Vision New England Blog


The general blog of Vision New England dedicated to equipping and encouraging New England Christ followers to do justice, love mercy, walk humbly and make disciples.

The Story of a Crazy, Church Person

Lately I’ve been wrestling with how to approach the subject of making disciples, which is quite a difficult topic for me because of my personal background. In my contemplation, however, I’ve realized that it may actually be this unique background which provides me with surprising insight regarding disciple-making. That said, today I would like to address stigmas and stereotypes, and I would like to share my own experiences with stigmatization both by and against myself.

I did not grow up in the church, but was raised a kind of “strict atheist.” I was taught that proselytizing, and inflicting my beliefs upon others unsolicited was presumptuous, rude, and generally wrong. I was taught that science conflicted with many religious beliefs, and that there were many contradicting messages in religious doctrines and actions. Basically, I was taught to be skeptical of religion, and focus on pure logic and reason.

Once I grew into a judgmental and petulant age, I viewed my atheistic beliefs not only as truth and reality, but also as part of me that made me fundamentally superior to “church people.” Even Christians close to me I saw as naïve and weak, because they looked to God for help and meaning, rather than taking ownership of their life, and accepting what I believed to be true – that there was no real meaning, and that we all simply live and die, and that was that. I was very cynical, critical, and ignorant to many of the true teachings of Christianity, which I never cared to learn, because I assumed it was all absurd, and that even if my perceptions were wrong, there was still nothing there for me. I was close minded, and I lumped all Christians into one (misunderstood) box. If you had told me back then that I would be where I am now, believing what I do, I would not only laugh in your face, but I would have seen such a statement as an accusation and an insult. I thought I was so indisputably right that I was unwilling to see anything else.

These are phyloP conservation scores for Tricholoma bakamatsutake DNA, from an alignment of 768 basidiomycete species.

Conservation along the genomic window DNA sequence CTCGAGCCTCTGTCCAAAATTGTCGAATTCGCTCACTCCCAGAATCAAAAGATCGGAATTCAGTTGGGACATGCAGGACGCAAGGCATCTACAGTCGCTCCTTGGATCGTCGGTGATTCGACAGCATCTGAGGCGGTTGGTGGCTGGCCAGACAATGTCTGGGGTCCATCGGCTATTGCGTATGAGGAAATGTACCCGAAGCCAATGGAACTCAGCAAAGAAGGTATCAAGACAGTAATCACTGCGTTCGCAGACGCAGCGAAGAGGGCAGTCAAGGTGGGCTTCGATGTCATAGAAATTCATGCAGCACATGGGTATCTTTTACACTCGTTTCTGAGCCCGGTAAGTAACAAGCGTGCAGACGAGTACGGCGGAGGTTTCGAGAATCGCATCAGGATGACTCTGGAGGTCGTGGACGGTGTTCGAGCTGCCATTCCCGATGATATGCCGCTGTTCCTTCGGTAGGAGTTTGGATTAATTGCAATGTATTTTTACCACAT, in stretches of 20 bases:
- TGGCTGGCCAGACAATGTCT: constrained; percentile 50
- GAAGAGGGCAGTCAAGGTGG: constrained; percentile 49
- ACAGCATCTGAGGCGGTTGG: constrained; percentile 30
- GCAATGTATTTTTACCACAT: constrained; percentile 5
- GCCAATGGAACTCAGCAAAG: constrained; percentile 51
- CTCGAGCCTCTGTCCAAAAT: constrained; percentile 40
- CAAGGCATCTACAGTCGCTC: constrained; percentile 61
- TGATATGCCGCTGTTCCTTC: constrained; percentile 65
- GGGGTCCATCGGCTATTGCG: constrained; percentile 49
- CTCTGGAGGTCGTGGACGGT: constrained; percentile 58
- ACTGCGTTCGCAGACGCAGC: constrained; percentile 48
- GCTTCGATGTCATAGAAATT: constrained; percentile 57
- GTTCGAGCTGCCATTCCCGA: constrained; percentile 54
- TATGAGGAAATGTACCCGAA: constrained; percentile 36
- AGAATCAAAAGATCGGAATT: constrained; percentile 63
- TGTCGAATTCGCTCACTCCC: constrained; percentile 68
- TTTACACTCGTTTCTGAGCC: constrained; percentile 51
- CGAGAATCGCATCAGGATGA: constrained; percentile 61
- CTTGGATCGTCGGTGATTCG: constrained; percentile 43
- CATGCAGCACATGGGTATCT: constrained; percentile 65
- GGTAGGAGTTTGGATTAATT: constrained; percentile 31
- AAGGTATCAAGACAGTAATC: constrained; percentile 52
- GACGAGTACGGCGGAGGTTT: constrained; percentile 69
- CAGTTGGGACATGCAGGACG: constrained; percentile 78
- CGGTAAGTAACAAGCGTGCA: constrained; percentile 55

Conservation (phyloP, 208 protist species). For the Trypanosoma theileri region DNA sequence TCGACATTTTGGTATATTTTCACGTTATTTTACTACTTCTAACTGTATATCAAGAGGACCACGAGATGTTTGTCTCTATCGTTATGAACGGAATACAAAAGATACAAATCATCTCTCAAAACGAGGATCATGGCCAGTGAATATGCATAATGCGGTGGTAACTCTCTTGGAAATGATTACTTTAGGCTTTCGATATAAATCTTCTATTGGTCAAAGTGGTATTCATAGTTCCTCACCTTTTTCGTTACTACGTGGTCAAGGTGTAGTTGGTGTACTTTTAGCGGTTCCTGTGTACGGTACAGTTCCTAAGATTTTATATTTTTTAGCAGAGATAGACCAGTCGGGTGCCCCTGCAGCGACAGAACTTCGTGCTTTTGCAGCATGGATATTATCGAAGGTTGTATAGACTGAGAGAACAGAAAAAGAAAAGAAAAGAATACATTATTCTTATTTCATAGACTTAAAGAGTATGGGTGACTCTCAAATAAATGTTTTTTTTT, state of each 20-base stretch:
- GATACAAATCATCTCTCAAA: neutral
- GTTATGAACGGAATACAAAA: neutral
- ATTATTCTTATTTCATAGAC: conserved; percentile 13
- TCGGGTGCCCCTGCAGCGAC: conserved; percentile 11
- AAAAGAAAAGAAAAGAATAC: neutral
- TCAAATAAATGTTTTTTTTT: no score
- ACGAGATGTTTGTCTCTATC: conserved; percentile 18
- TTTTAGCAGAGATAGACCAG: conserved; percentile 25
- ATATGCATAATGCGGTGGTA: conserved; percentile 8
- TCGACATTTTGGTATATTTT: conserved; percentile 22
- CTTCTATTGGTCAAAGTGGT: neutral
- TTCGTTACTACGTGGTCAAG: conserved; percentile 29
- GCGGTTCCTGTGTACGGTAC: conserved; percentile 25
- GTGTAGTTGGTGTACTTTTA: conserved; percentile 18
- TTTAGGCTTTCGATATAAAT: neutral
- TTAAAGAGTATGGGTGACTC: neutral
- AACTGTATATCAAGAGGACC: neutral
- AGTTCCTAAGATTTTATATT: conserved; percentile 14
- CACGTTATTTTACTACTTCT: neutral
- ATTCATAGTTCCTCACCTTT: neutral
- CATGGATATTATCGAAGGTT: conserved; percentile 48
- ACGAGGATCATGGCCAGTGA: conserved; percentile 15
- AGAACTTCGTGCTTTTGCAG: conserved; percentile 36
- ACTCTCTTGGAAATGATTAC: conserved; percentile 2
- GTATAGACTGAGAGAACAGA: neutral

The fact that most of my exposure to religion in the media primarily depicted judgment, condemnation, violence, intolerance, etc. didn’t help assuage my negative attitudes. I didn’t understand how religion could be seen as positive or helpful in any way and, actually, saw it as destructive. There’s a stereotype and stigma associated with “church people” that non-church people succumb to, and I was as much a perpetrator of this crime as anyone. Small groups of people claiming to be Christians (truly, this can be said for extremists of any group, religious or secular) can quickly sully the name and cause of what genuine followers of Jesus are trying to do – and the ironic truth is that the humble nature of what we are called to do in our following of Christ makes it so that those who are doing the right thing may seem to be overshadowed by those who are not. It is understandable to be discouraged by this, but I’ve learned that we can confront these issues by forging on, and being bigger than them.